8. Jan, 2017

07.01.17 Tupiza, Bolivia to Humahuaca, Argentina

Well, the day did not start that well.  We thought it had, we had a nice chat with a group of 5 Brazilian motorcyclists that had also stayed at the same hostal.  They were riding up to Machu Picchu and doing a round trip taking in some Dakar stages before returning to Brazil. They were extremely friendly.

 

We were trying to be away by 8 am, as we wanted to get to the border early. We had heard it could be adifficult and time consuming one. However, we were trapped in the parking area by the Brazilian bikes, and after chatting well…… it was a little later than that.

 

Still, off we toddled, gently away up the road, admiring the view when a car came racing up beside us.  Paul said ‘that’s the guy from the hostal’, and we both wondered what we had forgotten as he pulled off in front of us.  He had been a very friendly guy, but when he got out of the car his face was like thunder ‘you didn’t pay’ he shouted in Spanish.  Oh no! How awful, with the getaway we had entirely forgotten.  I suppose there could also be the bother of that sometimes we pay at the beginning, sometimes at the end,sometimes with card, or with cash.  This had been a cash only establishment, so the guy had no means of getting our money and he thought we’d done a runner. Of course, it was easily amended by paying (hmm, perhaps a fair bit more than we thought the bill was), but we were very embarrassed and apologetic.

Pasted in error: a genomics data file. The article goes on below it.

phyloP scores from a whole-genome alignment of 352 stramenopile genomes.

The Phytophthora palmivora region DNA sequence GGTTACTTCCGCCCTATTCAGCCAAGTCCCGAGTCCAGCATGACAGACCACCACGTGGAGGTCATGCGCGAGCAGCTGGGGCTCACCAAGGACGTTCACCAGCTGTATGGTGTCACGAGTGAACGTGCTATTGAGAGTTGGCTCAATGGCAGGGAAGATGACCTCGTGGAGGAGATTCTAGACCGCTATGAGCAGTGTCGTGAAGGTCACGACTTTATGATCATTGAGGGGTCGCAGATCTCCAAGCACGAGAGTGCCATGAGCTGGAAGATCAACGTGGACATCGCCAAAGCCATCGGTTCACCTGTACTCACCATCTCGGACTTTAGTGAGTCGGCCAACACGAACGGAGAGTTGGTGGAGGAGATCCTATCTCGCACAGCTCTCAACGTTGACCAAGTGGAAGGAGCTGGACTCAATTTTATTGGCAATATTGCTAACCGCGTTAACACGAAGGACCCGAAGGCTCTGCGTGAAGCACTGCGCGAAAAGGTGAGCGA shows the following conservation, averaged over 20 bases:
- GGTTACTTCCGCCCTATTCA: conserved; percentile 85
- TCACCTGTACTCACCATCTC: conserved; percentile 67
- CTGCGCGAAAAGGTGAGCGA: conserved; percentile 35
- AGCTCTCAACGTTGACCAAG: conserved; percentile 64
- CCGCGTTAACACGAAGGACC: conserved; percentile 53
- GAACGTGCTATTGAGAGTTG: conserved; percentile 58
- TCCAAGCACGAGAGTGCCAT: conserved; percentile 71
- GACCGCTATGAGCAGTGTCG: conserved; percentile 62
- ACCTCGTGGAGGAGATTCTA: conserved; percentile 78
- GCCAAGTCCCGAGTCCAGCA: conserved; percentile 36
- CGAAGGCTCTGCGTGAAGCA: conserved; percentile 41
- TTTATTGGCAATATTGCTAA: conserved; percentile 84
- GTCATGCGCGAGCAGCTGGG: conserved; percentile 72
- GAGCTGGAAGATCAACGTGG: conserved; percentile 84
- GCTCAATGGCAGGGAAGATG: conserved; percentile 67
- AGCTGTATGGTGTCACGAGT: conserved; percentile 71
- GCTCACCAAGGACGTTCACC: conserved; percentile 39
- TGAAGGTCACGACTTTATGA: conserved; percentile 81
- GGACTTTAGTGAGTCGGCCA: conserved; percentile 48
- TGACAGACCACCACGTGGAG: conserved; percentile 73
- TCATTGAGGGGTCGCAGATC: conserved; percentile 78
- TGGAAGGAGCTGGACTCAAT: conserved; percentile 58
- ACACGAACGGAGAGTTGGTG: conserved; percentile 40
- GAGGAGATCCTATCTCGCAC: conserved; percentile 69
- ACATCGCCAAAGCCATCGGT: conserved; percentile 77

Once that was over, we both rode away feeling stupid and not very nice, but hopefully the guy will know it wasn’t deliberate.

 

Villazon where we were to cross the border seemed to arrive very quickly, and we were followed to the crossing by a couple of other guys on BMW motorbikes.  They too were Brazilian Father and Son, and had been touring around together, before now making their way back to Brazil.  The father was very excitable and wanted lots of photos with the bike, with me, with Paul and his son. They were very nice and told us where to go to get the papers done, and even offered me suncream, as the sun had become dazzlingly hot by this point.

 

As usual the queue of people needing to go through migration was tremendous, but somehow Paul bypassed this and managed to get us stamped out of Bolivia, the bike out, us into Argentina and the bike in within an hour and a half. The only difference here to the other borders was that the Aduana customs people actually looked inside our panniers.  This is because you’re not allowed to bring food into Argentina.


So we were allowed to ‘vamos’ fairly quickly, turn our clocks one forward (we are now only 3 hours behind home), and rode onto our destination, the beautiful town of Humahuaca, where we are staying in a tranquil hostal, with beautiful plants and lovely people.  This must be the quietest place we have been for 3 ½ months. Amazing.